World powers respond to Netanyahu's 'nuclear Iran' claims

World powers respond to Netanyahu's 'nuclear Iran' claims
France, the EU and the international nuclear watchdog have all dismissed Netanyahu's allegations, while Iran threatens to expand its programme should the US walk away.
4 min read
01 May, 2018
Netanyahu claimed to have proof of Iran's nuclear weapons programme [Getty]
France has hit back at Israel Prime Minister Binyamin Netanyahu's allegations against Iran's nuclear programme saying that if anything, these claims impress the importance of maintaining the nuclear deal.

"The pertinence of the deal is reinforced by the details presented by Israel: all activity linked to the development of a nuclear weapon is permanently forbidden by the deal," said a foreign ministry spokesperson.

Israel's premier 'revealed' on Monday that he had proof of a secret Iranian nuclear weapons programme, giving a presentation live on television allegedly detailing Tehran's alleged plans to go nuclear.

The Israeli leader has promised to hand over intelligence on Iran to the International Atomic Energy Agency (IAEA), however observers believe that it is unlikely to contain anything new.

US President Donald Trump justified his criticism of the Iran deal using the Israeli leader's claims.

While the French foreign ministry said that the details needed to be "studied and evaluated", a spokesperson added that the evidence did not appear to contain anything new.

"At first sight, they (the details) confirm that part of the Iranian nuclear programme, as France and its partners stated during the first revelations in the summer of 2002, was not civilian," said the spokesperson in a statement received by AFP.

"The inspection regime put in place by the IAEA thanks to the deal is one of the most exhaustive and the most robust in the history of nuclear non-proliferation," the statement added.

French President Emmanuel Macron - along with other EU leaders - had urged Trump to abide by the nuclear accord, arguing that it is the only viable option available to the international community.

The EU also dismissed Israel's allegations, with diplomatic chief Federica Mogherini saying that Netanyahu's allegations do "not put into question" Tehran's compliance with the 2015 nuclear deal.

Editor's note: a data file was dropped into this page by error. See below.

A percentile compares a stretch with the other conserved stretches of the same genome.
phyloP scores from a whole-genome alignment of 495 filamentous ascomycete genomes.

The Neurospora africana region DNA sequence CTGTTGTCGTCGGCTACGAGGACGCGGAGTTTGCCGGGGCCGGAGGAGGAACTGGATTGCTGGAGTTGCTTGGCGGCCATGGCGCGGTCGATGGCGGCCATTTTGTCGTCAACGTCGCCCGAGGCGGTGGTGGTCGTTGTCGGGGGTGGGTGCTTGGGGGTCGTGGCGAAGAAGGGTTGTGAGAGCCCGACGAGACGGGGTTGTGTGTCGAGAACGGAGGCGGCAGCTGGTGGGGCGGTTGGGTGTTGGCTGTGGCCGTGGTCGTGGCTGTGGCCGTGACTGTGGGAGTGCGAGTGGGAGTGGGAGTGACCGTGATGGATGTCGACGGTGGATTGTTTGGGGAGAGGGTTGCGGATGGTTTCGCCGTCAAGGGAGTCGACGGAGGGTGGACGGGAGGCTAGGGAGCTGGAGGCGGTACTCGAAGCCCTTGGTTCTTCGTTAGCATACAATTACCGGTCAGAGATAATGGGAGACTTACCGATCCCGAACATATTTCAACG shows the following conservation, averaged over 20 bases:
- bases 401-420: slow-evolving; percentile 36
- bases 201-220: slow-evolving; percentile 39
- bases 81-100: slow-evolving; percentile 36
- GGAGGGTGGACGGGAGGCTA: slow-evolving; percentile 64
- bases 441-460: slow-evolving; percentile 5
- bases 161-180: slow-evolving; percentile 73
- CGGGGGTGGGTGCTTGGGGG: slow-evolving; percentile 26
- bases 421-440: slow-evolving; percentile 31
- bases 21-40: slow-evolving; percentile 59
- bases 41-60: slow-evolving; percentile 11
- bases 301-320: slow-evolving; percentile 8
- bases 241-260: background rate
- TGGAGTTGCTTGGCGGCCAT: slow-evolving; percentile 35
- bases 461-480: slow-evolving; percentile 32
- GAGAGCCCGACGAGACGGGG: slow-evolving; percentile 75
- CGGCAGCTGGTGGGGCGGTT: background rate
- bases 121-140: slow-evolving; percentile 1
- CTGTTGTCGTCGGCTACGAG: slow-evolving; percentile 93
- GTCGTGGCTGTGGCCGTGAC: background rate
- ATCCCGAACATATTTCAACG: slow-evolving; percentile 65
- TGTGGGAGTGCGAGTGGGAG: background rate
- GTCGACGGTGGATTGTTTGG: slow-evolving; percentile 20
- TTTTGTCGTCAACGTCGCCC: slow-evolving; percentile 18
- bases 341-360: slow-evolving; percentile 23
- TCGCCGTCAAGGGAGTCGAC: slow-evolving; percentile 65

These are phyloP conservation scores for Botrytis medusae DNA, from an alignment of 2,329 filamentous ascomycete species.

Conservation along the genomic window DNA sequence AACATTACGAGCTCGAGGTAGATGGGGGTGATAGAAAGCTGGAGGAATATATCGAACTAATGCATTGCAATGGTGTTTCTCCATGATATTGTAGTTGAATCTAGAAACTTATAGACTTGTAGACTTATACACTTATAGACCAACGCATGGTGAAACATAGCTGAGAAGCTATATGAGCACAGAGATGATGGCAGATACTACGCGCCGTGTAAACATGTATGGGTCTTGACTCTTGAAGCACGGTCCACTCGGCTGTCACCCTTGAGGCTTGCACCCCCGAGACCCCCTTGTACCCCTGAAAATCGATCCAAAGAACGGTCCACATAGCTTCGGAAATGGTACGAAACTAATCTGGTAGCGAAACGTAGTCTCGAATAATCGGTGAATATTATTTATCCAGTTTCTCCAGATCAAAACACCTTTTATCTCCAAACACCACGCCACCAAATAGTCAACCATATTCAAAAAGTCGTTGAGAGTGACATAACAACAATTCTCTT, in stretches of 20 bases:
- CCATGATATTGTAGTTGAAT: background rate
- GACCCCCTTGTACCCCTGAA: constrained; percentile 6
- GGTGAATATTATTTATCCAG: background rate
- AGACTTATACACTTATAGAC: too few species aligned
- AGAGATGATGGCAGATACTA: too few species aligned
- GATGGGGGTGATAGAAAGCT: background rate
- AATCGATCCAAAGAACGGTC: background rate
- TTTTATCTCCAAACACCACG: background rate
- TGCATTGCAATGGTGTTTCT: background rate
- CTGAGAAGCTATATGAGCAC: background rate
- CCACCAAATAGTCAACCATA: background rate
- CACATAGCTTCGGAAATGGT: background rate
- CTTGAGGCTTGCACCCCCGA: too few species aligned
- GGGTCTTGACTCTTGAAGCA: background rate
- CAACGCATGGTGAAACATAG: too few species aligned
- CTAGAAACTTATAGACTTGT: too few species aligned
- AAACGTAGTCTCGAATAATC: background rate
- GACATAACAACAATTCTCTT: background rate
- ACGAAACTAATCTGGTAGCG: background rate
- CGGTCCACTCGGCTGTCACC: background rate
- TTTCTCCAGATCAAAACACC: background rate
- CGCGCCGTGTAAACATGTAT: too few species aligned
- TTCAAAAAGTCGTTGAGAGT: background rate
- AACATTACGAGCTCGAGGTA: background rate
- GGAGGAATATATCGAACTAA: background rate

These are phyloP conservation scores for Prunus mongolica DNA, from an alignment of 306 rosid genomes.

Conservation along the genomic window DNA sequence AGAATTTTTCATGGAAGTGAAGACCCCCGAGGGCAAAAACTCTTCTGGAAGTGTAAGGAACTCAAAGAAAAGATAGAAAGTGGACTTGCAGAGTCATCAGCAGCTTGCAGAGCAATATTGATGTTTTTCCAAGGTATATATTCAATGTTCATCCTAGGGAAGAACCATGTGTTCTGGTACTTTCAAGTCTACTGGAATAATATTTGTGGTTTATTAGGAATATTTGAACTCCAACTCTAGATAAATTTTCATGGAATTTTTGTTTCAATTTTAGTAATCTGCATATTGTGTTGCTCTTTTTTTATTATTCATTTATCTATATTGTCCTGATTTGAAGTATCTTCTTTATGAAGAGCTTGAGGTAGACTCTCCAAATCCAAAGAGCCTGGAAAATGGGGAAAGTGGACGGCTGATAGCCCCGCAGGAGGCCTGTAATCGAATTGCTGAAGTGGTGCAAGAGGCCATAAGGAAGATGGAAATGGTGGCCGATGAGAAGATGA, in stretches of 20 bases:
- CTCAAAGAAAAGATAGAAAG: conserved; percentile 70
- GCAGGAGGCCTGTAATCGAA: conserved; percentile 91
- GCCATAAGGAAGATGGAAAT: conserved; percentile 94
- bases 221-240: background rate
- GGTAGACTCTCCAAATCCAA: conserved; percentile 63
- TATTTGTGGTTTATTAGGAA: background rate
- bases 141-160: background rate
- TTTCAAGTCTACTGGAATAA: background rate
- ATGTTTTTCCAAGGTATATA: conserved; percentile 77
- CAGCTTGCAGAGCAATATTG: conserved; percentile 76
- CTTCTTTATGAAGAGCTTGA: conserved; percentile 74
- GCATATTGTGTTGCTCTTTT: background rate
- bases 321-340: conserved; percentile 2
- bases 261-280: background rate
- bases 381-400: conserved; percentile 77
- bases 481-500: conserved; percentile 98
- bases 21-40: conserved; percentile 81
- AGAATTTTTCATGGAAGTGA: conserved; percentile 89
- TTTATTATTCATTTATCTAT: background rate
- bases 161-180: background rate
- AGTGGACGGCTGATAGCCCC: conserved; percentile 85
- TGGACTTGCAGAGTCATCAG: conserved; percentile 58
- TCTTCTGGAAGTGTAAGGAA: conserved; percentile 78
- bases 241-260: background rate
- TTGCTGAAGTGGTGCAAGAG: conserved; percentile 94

Emphasising she was giving a preliminary reaction, Mogherini also stressed the IAEA needed to assess the Israeli claims.

"The IAEA is the only impartial, international organisation that is in charge of monitoring Iran's nuclear commitments."

"What I have seen from the first reports is that Prime Minister Netanyahu has not put into question Iran's compliance with the JCPOA (Joint Comprehensive Plan of Action) commitments, meaning post-2015 nuclear commitments," she added.

"I have not seen from Prime Minister Biyamin Netanyahu arguments for the moment on non-compliance, meaning violation by Iran of its nuclear commitments under the deal," Mogherini said.

"Iran has fully complied with its commitments," according to ten reports from the IAEA, she said.

The nuclear watchdog reiterated on Tuesday that there was "no credible indications of activities in Iran relevant to the development of a nuclear explosive device after 2009".

A spokesperson for IAEA said in a statement that its board of governors had "declared that its consideration of this issue was closed" after it was presented with a report in December 2015.

Iran has warned that there would be "severe consequences" if the US were to walk away from the deal, saying that they are "prepared for all possible situations".

The head of Iran's Atomic Energy Organisation said that the Islamic Republic has the technical capability to enrich uranium to a higher level before a deal to curb its nuclear programme could be reached.

Ali Akbar Salehi warned against Trump's current course of action.

"Iran is not bluffing. Technically, we are fully prepared to enrich uranium higher than we used to produce before the deal was reached. I hope Trump comes to his senses and stays in the deal," he said.

Under the deal, Iran's level of enrichment must remain around 3.6 percent.

Trump is also eyeing a broader pact that also limits Iran's ballistic missile programme and support for armed groups across the Middle East. 

France and other European nations are battling to save the complex nuclear deal with Iran, which Trump will scuttle if he refuses to waive sanctions against Tehran by the 12 May deadline.

Tehran ruled out any possibility of meeting Trump's demands.